While the industry has started making preparations, a few doubting Thomases and some health activists here wondered if “it was a little early and premature as the COVID-19 infection spread has not yet been effectively checked.”
Union Culture Minister Prahlad Singh tweeted Thursday that ASI monuments could now be opened taking necessary precautions and full safety measures.
“When trains are not running and international flights have not resumed, from where and how the tourists will come to Agra which does not boast of international standard health infrastructure,” asked social activist Shravan Kumar Singh.
The ASI officials, however, have clarified that entry would be allowed with a set of restrictions listed in the SOPs which will need to be strictly followed by the tourists.
To give a momentum to tourism, which had been badly hit due to the Covid-19 scourge, local hoteliers have demanded resumption of flights to Agra, starting international flights and connecting Agra with important destinations within the country. The tourist season generally starts in the last week of September.
Right now all big hotels are carrying out maintenance and repair work. The properties have been sanitised and hygiene standards upgraded to meet international requirements.
Akhilesh Dubey, a tourism industry captain, who had demanded that the monuments be opened as people were suffering economic hardships due to the four month-closure, said “it will not be risky, provided they frame SOPs, fix the number of visitors. When airports, malls, hotels can reopen why not monuments. Agra remains a favourite weekend destination for the domestic visitors. People come to Agra by taxis and private cars. The reopening will create confidence among stakeholders and boost tourism. The Eiffel Tower has also reopened on June 25.”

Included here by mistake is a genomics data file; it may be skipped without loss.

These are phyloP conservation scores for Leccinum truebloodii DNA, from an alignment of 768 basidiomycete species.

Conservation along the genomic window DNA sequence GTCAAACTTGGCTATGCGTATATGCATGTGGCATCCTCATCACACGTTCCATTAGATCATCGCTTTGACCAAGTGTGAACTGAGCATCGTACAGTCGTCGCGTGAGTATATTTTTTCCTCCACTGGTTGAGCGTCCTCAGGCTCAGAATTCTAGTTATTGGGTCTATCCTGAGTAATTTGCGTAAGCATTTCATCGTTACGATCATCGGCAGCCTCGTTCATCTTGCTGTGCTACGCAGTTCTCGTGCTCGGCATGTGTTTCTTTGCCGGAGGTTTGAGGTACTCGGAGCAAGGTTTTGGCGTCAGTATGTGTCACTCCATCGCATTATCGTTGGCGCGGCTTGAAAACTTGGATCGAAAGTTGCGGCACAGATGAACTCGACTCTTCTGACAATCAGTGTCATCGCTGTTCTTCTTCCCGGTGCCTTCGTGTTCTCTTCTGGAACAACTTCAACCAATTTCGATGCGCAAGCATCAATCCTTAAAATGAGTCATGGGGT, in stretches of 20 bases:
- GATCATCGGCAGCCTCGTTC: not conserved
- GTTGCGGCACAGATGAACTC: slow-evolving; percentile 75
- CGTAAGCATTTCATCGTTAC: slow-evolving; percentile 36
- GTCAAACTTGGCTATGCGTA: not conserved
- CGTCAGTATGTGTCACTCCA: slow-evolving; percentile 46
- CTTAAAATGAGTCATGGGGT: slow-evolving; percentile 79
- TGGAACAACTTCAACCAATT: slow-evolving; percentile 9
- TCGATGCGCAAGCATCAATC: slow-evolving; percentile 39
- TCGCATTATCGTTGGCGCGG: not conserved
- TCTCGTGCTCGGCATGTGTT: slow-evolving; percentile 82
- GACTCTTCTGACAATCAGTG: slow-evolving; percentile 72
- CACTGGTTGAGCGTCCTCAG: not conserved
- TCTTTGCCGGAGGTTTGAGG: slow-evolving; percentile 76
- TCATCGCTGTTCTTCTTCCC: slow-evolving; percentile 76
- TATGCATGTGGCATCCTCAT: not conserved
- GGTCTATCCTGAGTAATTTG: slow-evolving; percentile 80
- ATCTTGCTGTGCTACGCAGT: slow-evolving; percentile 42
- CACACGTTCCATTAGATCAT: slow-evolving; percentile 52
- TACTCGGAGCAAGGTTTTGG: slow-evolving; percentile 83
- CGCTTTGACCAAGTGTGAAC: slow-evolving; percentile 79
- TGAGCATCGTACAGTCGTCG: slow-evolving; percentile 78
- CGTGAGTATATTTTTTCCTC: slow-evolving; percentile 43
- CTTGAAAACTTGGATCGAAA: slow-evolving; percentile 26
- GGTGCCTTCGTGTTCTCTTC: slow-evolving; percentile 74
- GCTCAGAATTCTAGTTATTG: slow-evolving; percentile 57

The Taj Mahal is annually visited by over seven million tourists. Entry to children below 15 is free. On the recommendation of the Dr. S. Vardarajan Committee, the Supreme Court allowed the Taj Mahal to enjoy a weekly holiday on Friday.
The 100-day respite, has healed the scars and wounds inflicted on the fragile monument by air pollution. The whole complex looks fresh and rejuvenated, waiting to welcome guests.
The Archaeological Survey of India (ASI) has decided to allow only 5,000 visitors daily, 2,500 in the morning shift and 2,500 post-lunch. Face covers and social distancing would be compulsory. Group photography will not be permitted. Monuments in the containment zones will remain closed.
The Taj Mahal, India's most visited monument, was closed in the last week of March, due to surge in Covid-19 cases. This was the first time in the monument's almost 375 year old history that the doors were shut to visitors, for over 100 days. During the 1971 war with Pakistan, the Taj was closed for 15 days. In 1978, visitors were not allowed for almost a week due to flood in Yamuna.
Meanwhile, rising Covid-19 cases continued to cause worry. Twelve fresh cases were added in the past 24 hours taking the total tally to 1,253. The number of deaths is now 89, with one more added on Thursday.
The number of active cases is 130. The sample size was 24,054, health department bulletin said.
The tally for Firozabad is 522, Mathura 385, Mainpuri 258, Etah 140 and Kasganj has 77 corona cases.